1. Anemones are animals, not plants.
Contrary to popular belief and the fact that it's named after the terrestrial anemone (a plant), sea anemones are invertebrate animals and not marine plants. Although they have a conventionally plant-like appearance and lack skeletons or brains, these animals are tremendous predators.
2. Species galore!
There are about 1 200 species of sea anemones around the world - with some of the most beautiful of all housed here at the Two Oceans Aquarium.
3. Anemones can move! We repeat - Anemones CAN move!
These animals often appear stationary - and most of the time, they are. However, sea anemones can walk and even swim.
When they are in their larval stage (before they reach the adult stage), they begin to swim and are much more active than when they reach maturity. Anemones typically attach to a surface and stay there for the remainder of their life. However, they can detach and move along with the current if required.
4. Anemones sting!
Like jellyfish, anemones possess paralyzing neurotoxins in their cnidocytes (stinging cells). When approached by prey, they use their tentacles to immobilize and move them closer to their mouths. These tentacles are pretty flexible and can self-regenerate.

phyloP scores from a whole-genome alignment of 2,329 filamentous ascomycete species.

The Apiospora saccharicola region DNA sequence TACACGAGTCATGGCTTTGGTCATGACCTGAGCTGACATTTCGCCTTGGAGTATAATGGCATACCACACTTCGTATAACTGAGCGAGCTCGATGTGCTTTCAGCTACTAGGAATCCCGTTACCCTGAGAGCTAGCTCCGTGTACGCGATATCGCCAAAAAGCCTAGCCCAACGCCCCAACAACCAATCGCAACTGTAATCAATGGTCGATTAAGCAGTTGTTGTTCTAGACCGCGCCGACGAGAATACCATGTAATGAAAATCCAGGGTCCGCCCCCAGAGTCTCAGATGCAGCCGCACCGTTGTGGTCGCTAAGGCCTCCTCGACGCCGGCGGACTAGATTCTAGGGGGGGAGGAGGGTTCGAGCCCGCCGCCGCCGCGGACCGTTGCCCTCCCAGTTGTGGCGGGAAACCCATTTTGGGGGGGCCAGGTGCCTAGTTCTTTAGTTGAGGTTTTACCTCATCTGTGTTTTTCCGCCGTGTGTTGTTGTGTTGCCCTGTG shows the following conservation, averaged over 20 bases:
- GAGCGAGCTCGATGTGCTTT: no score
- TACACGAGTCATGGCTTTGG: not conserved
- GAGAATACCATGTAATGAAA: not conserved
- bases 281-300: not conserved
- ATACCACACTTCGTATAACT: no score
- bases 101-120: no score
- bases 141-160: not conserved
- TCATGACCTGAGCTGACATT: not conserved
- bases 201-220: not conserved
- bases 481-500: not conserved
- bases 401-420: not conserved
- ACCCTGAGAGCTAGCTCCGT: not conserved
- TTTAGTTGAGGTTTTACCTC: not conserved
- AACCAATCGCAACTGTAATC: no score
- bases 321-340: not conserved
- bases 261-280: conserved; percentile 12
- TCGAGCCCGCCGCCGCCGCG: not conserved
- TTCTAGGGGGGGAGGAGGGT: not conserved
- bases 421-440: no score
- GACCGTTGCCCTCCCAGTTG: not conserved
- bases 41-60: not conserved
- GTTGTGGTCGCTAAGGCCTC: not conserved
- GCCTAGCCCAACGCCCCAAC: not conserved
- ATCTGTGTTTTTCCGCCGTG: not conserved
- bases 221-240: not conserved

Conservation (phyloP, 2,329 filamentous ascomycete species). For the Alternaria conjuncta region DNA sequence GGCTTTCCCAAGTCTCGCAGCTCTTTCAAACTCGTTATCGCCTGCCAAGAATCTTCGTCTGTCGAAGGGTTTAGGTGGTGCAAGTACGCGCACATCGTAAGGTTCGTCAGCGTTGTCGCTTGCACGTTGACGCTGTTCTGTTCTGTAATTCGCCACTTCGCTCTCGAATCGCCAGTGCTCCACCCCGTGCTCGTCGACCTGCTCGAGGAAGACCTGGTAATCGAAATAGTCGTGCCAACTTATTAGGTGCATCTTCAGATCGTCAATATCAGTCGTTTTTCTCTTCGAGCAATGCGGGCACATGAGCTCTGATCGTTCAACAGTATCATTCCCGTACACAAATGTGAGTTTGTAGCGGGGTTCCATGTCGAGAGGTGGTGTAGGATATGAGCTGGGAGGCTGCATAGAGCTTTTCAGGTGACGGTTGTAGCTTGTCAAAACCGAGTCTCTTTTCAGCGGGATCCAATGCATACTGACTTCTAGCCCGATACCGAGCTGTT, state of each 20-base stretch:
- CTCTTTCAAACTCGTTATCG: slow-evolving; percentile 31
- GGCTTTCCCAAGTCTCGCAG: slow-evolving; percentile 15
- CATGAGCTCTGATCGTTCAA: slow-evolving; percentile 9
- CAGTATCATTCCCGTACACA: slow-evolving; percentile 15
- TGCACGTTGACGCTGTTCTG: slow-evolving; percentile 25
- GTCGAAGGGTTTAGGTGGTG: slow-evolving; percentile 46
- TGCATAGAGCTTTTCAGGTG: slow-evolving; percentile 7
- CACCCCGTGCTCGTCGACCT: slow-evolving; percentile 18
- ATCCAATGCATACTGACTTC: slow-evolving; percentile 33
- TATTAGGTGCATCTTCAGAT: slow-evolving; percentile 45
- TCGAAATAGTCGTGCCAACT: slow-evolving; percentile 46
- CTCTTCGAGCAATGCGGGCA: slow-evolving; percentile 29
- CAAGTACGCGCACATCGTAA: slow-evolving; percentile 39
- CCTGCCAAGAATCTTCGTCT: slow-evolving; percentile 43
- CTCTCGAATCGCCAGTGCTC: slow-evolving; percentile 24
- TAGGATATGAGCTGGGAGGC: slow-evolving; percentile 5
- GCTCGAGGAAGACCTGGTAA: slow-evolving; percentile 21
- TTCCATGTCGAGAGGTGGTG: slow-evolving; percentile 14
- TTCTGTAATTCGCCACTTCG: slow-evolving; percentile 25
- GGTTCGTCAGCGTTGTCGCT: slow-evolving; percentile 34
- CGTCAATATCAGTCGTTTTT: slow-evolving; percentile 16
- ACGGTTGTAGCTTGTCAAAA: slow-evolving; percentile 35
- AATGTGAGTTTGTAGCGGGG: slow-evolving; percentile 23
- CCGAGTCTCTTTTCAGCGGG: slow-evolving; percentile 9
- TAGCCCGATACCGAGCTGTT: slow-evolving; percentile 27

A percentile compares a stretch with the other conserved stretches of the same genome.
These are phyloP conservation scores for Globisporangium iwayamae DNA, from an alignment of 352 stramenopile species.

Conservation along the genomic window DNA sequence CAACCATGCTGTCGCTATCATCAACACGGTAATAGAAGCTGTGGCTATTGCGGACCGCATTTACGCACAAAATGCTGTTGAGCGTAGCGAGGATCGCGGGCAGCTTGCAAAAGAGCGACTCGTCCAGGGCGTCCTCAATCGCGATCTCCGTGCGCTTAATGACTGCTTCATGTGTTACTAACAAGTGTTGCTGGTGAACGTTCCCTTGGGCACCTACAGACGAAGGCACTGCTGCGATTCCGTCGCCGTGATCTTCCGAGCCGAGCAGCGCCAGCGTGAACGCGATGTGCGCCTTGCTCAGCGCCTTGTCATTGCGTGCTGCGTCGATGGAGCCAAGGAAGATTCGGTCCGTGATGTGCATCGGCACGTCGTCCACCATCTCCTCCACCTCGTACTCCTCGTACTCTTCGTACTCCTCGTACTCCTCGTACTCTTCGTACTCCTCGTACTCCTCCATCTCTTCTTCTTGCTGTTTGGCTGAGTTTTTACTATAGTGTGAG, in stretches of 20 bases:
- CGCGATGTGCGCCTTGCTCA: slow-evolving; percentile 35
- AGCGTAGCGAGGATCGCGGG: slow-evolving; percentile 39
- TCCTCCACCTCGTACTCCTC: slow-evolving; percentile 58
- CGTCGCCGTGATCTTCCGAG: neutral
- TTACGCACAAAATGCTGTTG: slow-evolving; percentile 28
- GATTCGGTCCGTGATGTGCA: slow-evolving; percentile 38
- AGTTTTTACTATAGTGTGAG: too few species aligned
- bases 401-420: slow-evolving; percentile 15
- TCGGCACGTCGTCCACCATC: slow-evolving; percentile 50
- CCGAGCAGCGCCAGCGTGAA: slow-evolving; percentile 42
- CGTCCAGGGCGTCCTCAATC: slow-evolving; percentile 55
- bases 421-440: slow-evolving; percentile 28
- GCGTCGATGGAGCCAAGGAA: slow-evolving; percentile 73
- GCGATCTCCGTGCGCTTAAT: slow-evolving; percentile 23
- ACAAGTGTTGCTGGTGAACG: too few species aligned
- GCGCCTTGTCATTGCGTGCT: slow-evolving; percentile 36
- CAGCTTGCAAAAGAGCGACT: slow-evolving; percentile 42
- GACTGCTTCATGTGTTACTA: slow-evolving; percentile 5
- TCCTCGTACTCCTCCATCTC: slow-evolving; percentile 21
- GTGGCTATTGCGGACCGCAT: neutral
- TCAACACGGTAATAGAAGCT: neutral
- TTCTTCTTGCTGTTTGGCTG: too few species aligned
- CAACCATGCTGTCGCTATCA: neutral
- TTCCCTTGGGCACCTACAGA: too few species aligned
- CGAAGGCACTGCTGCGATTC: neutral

Many common anemone species are not able to sting humans as our skin is too thick, and anemones are adapted for stinging microorganisms.
5. What do anemones eat?
These animals usually eat small fish, molluscs, crustaceans, and zooplankton. However, their diets can vary depending on their size - larger anemones can eat bigger prey.
6. Century-long lifespans
Sea anemones have been known to live for over 100 years. This is good news - their long lifespans and reproductive rates mean they are not under any population threats.
7. Anemones can exist in all marine habits
Most anemones prefer to occupy shallow waters with currents rich in nutrients, while some prefer deeper waters. These animals can live anywhere from ice-cold waters to the warmer tropics. No matter the marine habitat, anemones are cut out for it.
Did you know?
Clownfish are the only fish that can live with sea anemones without being harmed by their stinging tentacles. These two species also benefit from one another, in that sea anemones provide a safe place for clownfish to live, eat, etc - and in return, clownfish provide anemones with nutrients in the form of waste and even help to keep them parasite free.
Jellyfish are the closest relatives of the sea anemones species. They both belong to a group called Cnidarians, also known as 'nettle animals', as they possess stinging cells.